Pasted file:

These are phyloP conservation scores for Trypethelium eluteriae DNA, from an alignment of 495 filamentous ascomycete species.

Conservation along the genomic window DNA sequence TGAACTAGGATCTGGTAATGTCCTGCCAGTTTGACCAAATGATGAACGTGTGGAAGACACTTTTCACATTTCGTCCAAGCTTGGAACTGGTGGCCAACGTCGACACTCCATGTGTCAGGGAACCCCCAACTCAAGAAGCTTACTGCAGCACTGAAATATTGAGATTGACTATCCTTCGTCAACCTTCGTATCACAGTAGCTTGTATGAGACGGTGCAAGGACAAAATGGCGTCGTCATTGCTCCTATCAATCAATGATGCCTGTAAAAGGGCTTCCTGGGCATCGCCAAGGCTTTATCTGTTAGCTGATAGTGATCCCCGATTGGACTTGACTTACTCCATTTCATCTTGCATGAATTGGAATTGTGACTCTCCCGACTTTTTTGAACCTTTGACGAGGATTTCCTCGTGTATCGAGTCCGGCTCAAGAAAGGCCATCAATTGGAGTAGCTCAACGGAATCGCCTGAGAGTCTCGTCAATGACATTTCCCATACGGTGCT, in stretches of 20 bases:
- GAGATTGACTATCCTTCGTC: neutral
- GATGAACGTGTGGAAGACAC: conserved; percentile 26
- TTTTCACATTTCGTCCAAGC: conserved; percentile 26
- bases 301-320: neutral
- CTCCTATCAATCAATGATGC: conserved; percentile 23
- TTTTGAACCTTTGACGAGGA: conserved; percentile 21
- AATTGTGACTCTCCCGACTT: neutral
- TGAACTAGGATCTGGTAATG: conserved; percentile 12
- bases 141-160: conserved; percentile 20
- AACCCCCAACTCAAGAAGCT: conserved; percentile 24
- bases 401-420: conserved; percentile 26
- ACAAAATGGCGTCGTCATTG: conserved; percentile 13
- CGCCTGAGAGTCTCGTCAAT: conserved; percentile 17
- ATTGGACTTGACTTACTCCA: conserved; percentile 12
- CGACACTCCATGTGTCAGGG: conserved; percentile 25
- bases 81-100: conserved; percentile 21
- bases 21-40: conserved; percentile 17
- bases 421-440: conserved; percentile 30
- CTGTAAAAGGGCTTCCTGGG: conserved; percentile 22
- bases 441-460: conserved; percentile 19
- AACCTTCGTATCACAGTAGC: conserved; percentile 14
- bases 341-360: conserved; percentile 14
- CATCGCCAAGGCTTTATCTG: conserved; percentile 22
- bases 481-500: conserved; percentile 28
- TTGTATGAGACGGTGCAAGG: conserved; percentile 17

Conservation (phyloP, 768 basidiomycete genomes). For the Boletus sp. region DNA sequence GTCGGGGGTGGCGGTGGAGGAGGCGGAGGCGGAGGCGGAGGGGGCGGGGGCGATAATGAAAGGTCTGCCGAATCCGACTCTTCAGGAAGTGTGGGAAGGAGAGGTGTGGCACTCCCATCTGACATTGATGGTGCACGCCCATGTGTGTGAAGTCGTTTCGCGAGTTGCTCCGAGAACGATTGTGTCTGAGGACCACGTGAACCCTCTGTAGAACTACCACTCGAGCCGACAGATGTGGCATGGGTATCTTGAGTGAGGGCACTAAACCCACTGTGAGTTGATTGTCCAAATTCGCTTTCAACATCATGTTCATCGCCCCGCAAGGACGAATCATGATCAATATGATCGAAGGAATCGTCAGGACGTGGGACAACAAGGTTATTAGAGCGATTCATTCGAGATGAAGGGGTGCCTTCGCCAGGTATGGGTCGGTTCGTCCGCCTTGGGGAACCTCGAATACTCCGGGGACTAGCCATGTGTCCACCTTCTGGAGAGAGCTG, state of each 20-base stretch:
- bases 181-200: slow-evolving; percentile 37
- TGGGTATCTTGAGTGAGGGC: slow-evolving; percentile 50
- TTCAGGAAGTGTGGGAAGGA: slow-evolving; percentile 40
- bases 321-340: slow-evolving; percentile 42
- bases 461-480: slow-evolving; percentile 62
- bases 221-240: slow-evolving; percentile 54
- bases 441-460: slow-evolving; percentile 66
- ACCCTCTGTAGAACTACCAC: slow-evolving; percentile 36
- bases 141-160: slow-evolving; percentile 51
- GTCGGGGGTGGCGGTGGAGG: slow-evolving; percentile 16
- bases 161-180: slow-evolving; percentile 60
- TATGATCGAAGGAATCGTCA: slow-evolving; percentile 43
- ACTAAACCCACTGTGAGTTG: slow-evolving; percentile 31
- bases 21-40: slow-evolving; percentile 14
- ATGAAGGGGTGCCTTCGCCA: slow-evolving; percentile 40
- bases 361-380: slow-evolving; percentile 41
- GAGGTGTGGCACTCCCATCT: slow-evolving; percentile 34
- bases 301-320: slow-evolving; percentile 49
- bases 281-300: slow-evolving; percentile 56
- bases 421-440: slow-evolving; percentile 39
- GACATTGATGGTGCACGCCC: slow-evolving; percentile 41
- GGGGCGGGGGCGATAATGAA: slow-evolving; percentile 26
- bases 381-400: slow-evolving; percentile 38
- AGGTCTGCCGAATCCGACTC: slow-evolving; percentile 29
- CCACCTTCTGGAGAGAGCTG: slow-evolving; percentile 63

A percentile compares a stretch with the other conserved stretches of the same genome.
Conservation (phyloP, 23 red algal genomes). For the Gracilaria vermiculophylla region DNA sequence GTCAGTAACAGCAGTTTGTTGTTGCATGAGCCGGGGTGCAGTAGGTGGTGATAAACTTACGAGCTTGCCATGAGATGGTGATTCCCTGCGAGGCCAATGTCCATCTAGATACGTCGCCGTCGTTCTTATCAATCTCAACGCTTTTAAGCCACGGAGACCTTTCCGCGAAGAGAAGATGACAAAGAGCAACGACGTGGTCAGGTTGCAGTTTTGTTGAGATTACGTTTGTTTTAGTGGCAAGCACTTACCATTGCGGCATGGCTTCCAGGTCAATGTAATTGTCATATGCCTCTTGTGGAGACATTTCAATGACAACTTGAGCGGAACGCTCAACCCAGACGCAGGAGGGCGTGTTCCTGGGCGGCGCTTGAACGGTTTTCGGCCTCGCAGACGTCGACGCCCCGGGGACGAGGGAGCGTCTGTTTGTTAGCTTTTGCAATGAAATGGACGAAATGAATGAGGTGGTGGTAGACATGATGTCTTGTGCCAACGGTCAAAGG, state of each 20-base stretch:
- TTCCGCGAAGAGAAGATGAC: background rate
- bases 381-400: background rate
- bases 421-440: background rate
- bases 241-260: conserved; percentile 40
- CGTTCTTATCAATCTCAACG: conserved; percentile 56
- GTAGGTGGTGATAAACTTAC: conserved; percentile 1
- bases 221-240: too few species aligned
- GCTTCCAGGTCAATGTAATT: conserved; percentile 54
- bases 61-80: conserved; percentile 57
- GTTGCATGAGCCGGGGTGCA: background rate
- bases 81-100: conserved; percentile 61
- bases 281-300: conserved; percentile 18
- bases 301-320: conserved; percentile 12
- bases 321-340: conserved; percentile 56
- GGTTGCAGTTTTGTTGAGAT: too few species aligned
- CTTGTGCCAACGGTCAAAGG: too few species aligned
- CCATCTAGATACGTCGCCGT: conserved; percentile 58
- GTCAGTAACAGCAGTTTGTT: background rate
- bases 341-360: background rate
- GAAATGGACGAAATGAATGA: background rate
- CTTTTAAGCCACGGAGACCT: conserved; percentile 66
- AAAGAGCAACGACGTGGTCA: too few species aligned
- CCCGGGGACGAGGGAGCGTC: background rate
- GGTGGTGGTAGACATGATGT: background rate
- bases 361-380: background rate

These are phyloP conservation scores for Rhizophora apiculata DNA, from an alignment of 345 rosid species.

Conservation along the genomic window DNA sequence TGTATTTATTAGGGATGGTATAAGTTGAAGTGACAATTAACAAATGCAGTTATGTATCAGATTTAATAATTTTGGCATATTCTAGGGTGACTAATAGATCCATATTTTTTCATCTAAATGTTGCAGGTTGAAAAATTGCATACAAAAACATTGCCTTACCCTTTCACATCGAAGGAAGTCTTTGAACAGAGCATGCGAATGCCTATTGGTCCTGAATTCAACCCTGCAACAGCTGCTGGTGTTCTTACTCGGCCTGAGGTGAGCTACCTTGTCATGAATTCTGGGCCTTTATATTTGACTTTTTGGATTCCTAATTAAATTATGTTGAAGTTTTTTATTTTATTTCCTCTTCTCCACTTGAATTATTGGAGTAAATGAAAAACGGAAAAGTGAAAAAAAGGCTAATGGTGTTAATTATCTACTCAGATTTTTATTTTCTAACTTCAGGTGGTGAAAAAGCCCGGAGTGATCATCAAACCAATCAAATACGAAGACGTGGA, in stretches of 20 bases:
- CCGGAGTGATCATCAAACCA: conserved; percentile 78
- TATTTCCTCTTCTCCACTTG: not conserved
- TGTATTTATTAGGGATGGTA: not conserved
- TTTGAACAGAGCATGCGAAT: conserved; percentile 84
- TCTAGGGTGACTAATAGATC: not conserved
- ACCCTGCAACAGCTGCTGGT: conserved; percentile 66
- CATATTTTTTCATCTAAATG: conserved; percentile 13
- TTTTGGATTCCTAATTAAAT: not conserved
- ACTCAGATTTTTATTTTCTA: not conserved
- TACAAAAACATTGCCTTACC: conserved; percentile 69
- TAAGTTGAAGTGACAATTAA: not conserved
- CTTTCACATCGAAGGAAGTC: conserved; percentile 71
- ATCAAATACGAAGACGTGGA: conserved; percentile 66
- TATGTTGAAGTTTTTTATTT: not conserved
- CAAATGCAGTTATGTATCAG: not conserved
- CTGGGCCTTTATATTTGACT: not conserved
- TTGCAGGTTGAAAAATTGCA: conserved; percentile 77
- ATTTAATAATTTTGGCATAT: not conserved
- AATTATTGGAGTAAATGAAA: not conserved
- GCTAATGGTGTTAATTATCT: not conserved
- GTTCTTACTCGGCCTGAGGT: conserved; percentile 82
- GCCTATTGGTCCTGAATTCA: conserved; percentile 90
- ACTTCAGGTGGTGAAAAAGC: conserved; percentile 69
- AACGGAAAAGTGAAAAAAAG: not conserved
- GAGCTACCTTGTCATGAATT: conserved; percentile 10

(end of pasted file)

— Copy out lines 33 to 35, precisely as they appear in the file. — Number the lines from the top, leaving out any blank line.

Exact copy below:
- bases 461-480: slow-evolving; percentile 62
- bases 221-240: slow-evolving; percentile 54
- bases 441-460: slow-evolving; percentile 66